Part 2 Twentieth Century Music

Notes and references for Assignment Two

Electronic Music

Edgard Varese – considered the Father of Electronic Music

His music emphasises timbre and rhythm which inspired a generation of jiscians who came of age in the 1960s and 1970s – most notably Frank Zappa. Varese coined the term “Organised sound”. His connection of music reflected his vision of “sounds as living matter” “musical space as open rather than bounded” He conceived the elements of his music in terms of “sound masses”. “What is music but organised noises.” in 1936 he speculated on specific ways in which technology would change music in the future. He predicted musical machines would be able to perform music as soon as a composer inputs his score. These machines would be able to play “any number of frequencies”. he expanded on this in 1939 “:anyone will be able to press a button to release music exactly as the composer wrote it”. These predictions were finally realised in his tape experiments in the 1950s and 1960s. Influence many composers including John Cage, Karlheinz Stockhausen , Olivier Messiaen and Frank Zappa.

References

Pierre Schaeffer- the godfather of sampling

It was Schaeffer who coined the phrase “Musique concrete”. He developed the concept of including any and all sounds into the vocabulary of music. He met Pierre Henry in 1919 and they established the GRMC (Groupe de Rechereche de Musique Concrete) ai Radiodiffusion et Television Francais. This gave Schaeffer a new studio which included a tape recorder and he regarded as being the first composer to make music using the medium of electronic tape. He is also referred to as The Godfather of sampling.

Schaeffer left GRMC in 1953 and reformed the group in 1958 under the name Group de Rechereche Musicale(s) (GRM). It was here that he briefly mentored Jean Michel Jarre.

Pieces chosen

🎼Poeme Electronique – Edgard Varese

Poeme electronique is an 8 minute piece written for the Philips Pavilion at the Brussels World’s Fair of 1958. Le Corbusier was commissioned to design the pavilion and it was alleged that he came yp with the title of Poeme electronique saying he wanted to create “a poem in a bottle “. Varese composed the piece with the intention of creating a liberation between sounds and as a result uses noises not usually considered musical.

In the stomach shaped pavilion, Poeme lectronique was synchronised to a film of black and white photographs selected by Le Corbusier which touched on vague themes of human existence.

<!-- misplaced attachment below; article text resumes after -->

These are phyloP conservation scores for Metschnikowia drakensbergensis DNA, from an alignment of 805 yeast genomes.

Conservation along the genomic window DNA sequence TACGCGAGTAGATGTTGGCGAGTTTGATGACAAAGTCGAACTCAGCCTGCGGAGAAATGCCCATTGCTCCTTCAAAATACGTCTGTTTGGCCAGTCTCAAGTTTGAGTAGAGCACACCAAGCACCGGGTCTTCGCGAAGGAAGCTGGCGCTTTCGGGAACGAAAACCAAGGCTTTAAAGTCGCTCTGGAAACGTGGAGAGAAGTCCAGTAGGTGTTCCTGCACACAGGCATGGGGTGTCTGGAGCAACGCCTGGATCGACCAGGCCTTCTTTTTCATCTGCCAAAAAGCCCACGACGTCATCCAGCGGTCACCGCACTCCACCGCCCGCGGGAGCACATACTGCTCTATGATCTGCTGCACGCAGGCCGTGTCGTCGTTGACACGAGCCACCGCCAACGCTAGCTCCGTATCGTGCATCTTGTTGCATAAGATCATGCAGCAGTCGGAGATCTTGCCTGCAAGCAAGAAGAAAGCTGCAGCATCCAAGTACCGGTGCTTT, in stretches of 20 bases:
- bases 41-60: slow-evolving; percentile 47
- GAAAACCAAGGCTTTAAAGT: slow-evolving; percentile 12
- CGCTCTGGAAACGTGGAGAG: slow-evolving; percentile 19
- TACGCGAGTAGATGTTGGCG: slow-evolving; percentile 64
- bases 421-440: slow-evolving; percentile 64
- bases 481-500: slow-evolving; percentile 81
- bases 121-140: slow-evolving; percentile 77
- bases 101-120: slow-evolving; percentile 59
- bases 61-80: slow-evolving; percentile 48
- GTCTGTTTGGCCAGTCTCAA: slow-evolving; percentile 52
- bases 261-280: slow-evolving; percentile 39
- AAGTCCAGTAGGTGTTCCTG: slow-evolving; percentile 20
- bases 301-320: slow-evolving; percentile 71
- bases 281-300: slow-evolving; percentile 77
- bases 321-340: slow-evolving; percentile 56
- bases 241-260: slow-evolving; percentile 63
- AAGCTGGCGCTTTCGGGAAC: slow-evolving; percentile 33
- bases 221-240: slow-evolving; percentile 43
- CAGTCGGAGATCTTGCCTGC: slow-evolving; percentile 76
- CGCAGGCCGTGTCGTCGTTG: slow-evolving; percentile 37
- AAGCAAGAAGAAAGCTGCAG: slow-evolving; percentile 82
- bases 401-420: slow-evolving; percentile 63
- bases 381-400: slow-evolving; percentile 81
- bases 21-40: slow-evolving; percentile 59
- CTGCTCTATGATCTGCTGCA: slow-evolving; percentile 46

References

🎼Gesang Der Junglinge – Karlheinz Stockhausen

Known in English as “Song of the Youths), this piece has been described as the first masterpiece of the electronic era, combining Musique concrete and Electronische Musik. Realised in 1955-56 Stockhausen conceived the idea of composing a mass for electronic sounds and voices. A devout catholic he had approached Cologne Cathedral to premier it there but was refused on the grounds that loudspeakers had no place in the cathedral. The piece took over a year to make as the recordings were cut down and fragments were edited and combined with electronic sounds. The text used in the piece is from a biblical story in the book of Daniel. It concerns Nebucadnezzar, who throws three youths Shadrach, Meschach and Abednego into a fiery furnace and they are miraculously unharmed and begin to sing praises to God.

🎼4’33” – John Cage

Premiered on 29th August 1952 by David Tudor at Maverick Concert Hall, Woodstock, New York, and named because of the length of its first public performance. The work soon became one of the most controversial pieces of the 20th century because it consisted of silence. To be precise there were ambient sounds which Cage referred to as “the absence of intended sounds”. The manuscript stated that it was written “for any instrument or combination of instruments”.

Nobody knew what to make of the piece but it became clear that it was intended to help the audience discover the impossibility of actual silence in life. All manner of counts became part of the composition – weather that could be heard inside the concert hall, coughing, footsteps, creaking of chairs and the building are just a few examples. The music was chance music as Cage could not control any of the sounds during the performance of the piece.

They missed the point. There’s no such thing as silence. What they thought was silence, because they didn’t know how to listen, was full of accidental sounds. You could hear the wind stirring outside during the first movement. During the second, raindrops began pattering the roof, and during the third the people themselves made all kinds of interesting sounds as they talked or walked out. – John Cage

🎼Pierre Schaeffer – Etude aux chemins de fer

This particular piece of work was the first in a set of five musical compositions called “Cinque etudes de bruits” – Five Studies of Noises. These were premiered via a Broadcast on 5th October 1946 titled “Concert de bruits”.

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